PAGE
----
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Universal Credit Corp

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BUSINESS
February 23, 1999 | CHUCK PHILIPS
TVT Records signed a $23-million finance deal Monday with music industry veteran Charles Koppelman's Universal Credit Corp. secured by the independent New York label's revenue from its catalog of record masters and music publishing. The asset-backed financing is a 10-year loan that UCC will hold on its books for future securitization in a pooled loan transaction.
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BUSINESS
February 14, 1996
A federal judge has temporarily closed Universal Credit Corp. after the Federal Trade Commission alleged the firm ran a deceptive scheme. In its lawsuit, the FTC alleged the company's operators, Mark Thomas Ellis and Gabrielle Ellis of Laguna Hills, falsely told consumers the company could remove negative information from their credit files, even if the information was accurate. The FTC complaint also alleged the firm made unauthorized withdrawals from consumers' checking accounts.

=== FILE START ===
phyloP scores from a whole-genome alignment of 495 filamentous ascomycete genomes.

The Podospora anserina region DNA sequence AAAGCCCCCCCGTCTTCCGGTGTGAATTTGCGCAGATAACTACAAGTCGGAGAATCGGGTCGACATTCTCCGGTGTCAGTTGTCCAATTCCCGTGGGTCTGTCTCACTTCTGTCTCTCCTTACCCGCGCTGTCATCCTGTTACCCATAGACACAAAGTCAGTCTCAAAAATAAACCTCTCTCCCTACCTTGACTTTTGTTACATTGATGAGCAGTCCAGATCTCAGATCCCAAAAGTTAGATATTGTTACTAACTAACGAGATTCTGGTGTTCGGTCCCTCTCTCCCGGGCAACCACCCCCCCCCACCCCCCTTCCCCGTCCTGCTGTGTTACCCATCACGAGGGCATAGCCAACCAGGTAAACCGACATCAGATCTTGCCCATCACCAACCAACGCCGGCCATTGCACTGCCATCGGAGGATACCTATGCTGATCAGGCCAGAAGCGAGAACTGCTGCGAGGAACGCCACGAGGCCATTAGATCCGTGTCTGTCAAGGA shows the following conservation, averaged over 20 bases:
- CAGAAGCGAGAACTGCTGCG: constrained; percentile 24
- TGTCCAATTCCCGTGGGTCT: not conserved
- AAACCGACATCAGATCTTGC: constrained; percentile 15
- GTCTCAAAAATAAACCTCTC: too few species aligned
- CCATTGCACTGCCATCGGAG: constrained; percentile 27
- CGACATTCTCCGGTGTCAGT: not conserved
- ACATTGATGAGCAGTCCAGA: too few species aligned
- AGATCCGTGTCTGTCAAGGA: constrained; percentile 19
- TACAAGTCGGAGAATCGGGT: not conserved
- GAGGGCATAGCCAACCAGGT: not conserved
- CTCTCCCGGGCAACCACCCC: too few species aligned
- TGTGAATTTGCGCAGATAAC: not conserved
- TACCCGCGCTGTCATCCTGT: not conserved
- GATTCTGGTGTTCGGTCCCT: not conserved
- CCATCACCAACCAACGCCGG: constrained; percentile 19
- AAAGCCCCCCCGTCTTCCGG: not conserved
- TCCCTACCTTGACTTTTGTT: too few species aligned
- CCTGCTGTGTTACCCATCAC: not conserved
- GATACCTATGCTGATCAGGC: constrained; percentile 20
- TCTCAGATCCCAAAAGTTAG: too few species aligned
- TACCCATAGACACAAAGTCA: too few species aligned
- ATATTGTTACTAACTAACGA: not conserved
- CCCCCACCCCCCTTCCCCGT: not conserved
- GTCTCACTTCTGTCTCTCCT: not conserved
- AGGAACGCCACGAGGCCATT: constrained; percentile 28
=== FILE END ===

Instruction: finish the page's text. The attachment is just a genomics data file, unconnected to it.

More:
BUSINESS
November 18, 1999 | Bloomberg News
David Pullman, the creator of so-called Bowie Bonds, filed a $2.7-billion lawsuit against Prudential Insurance Co. of America and other firms, claiming he was cut out of a venture to sell bonds backed by music royalties. The suit, filed in New York Supreme Court, claims Prudential broke a joint-venture agreement with Pullman Group. Pullman pioneered the music-backed bond business in 1997, arranging a $55-million bond sale for David Bowie. Prudential bought all the Bowie bonds.
BUSINESS
February 10, 1998 | THOMAS S. MULLIGAN, TIMES STAFF WRITER
Prudential Securities on Monday announced a joint venture with music entrepreneur Charles A. Koppelman to turn songs, books and movies into securities. Koppelman's new boutique investment bank, CAK Universal Credit Corp., will draw on a $200-million credit line from Prudential to make loans to musicians and other owners of intellectual property, backed by the royalties from their creations.
NEWS
March 29, 1998 | DAVID BAUDER, ASSOCIATED PRESS
Is it possible to put a monetary value on "Hanky Panky"? How about "Louie Louie"? Or even Lou Reed and Lulu, for that matter? Musical worth can be debated endlessly, and its financial value to banks and Wall Street is largely unexplored territory. Now, a former top music industry executive is betting that there's more there than people think.
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